It’s not the first time Lepage has been publicly called out by police – in December, he appeared on the Surrey RCMP’s “naughty list.”

The guitars were stolen from the back of a truck outside the Queen’s Park Care Centre On Oct. 5, before 54-40 was slated to do back-to-back shows.

Guitarist Dave Genn called one the “fire breathing dragon”, and another “irreplaceable” at the time. The band offered a $5,000 reward for any information to find them.

The next day, according to the documents, the New Westminster Police Department got a tip pointing them to a self-storage facility on 104 Avenue in Surrey.

“I viewed the CCTV and observed multiple people rolling in 5 large guitar cases…some of them matched the description,” wrote NWPD Const. Eric Blower in the document.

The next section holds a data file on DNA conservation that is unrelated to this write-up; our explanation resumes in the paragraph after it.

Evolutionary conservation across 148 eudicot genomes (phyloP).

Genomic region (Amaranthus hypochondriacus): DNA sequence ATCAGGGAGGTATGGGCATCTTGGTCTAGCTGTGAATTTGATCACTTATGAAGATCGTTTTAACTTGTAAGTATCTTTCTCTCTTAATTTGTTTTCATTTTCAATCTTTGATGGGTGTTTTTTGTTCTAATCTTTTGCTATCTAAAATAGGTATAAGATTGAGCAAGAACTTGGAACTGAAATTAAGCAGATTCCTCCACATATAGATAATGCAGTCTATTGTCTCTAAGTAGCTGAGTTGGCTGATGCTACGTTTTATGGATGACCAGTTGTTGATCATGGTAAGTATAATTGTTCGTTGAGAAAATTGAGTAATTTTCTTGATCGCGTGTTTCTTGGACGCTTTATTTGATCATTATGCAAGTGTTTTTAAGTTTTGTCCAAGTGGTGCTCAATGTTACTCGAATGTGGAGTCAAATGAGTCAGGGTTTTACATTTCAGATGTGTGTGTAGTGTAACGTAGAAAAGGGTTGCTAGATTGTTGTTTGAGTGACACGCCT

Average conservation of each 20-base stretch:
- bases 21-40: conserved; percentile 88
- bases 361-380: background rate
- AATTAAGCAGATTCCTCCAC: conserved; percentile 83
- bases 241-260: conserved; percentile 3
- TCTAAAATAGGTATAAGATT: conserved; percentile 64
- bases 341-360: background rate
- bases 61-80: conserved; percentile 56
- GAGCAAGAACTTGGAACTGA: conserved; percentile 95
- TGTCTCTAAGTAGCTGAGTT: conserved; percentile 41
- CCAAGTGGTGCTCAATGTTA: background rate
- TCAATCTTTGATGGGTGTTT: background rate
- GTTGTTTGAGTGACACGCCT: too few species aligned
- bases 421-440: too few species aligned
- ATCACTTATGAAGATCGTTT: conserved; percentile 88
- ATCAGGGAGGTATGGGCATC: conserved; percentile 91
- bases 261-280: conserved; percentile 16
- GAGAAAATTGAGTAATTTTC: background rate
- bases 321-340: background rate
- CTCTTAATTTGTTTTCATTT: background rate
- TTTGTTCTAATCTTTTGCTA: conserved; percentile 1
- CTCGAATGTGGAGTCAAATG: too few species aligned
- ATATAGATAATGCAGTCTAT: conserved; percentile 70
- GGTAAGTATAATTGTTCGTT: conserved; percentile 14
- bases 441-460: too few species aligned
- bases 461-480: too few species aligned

Police gained access to the locker, where they found five of the seven guitars.

The band was relieved – and said they’d keep playing with them despite the risk.

“These instruments were made to be played, as opposed to locked away in a safe somewhere,” said Genn at the time.

The two guitars that are still out there are a Gibson Dove Acoustic and a Gibson SJ200 Acoustic.

Even as New Westminster police were hunting for Lepage, Surrey RCMP were looking for him for two alleged breaches of probation and an accusation of driving while prohibited. That led to his inclusion on its 10-person “naughty list.” 

Lepage has a number of convictions involving possession of stolen property, mischief and theft in 19 criminal files going back to 1998, according to records.

On his Facebook page, Lepage appears to acknowledge some of his time served: in one post, he writes, “16 days left of house arrest look out LOL.”

CTV News reached out to Lepage but didn’t hear back from him.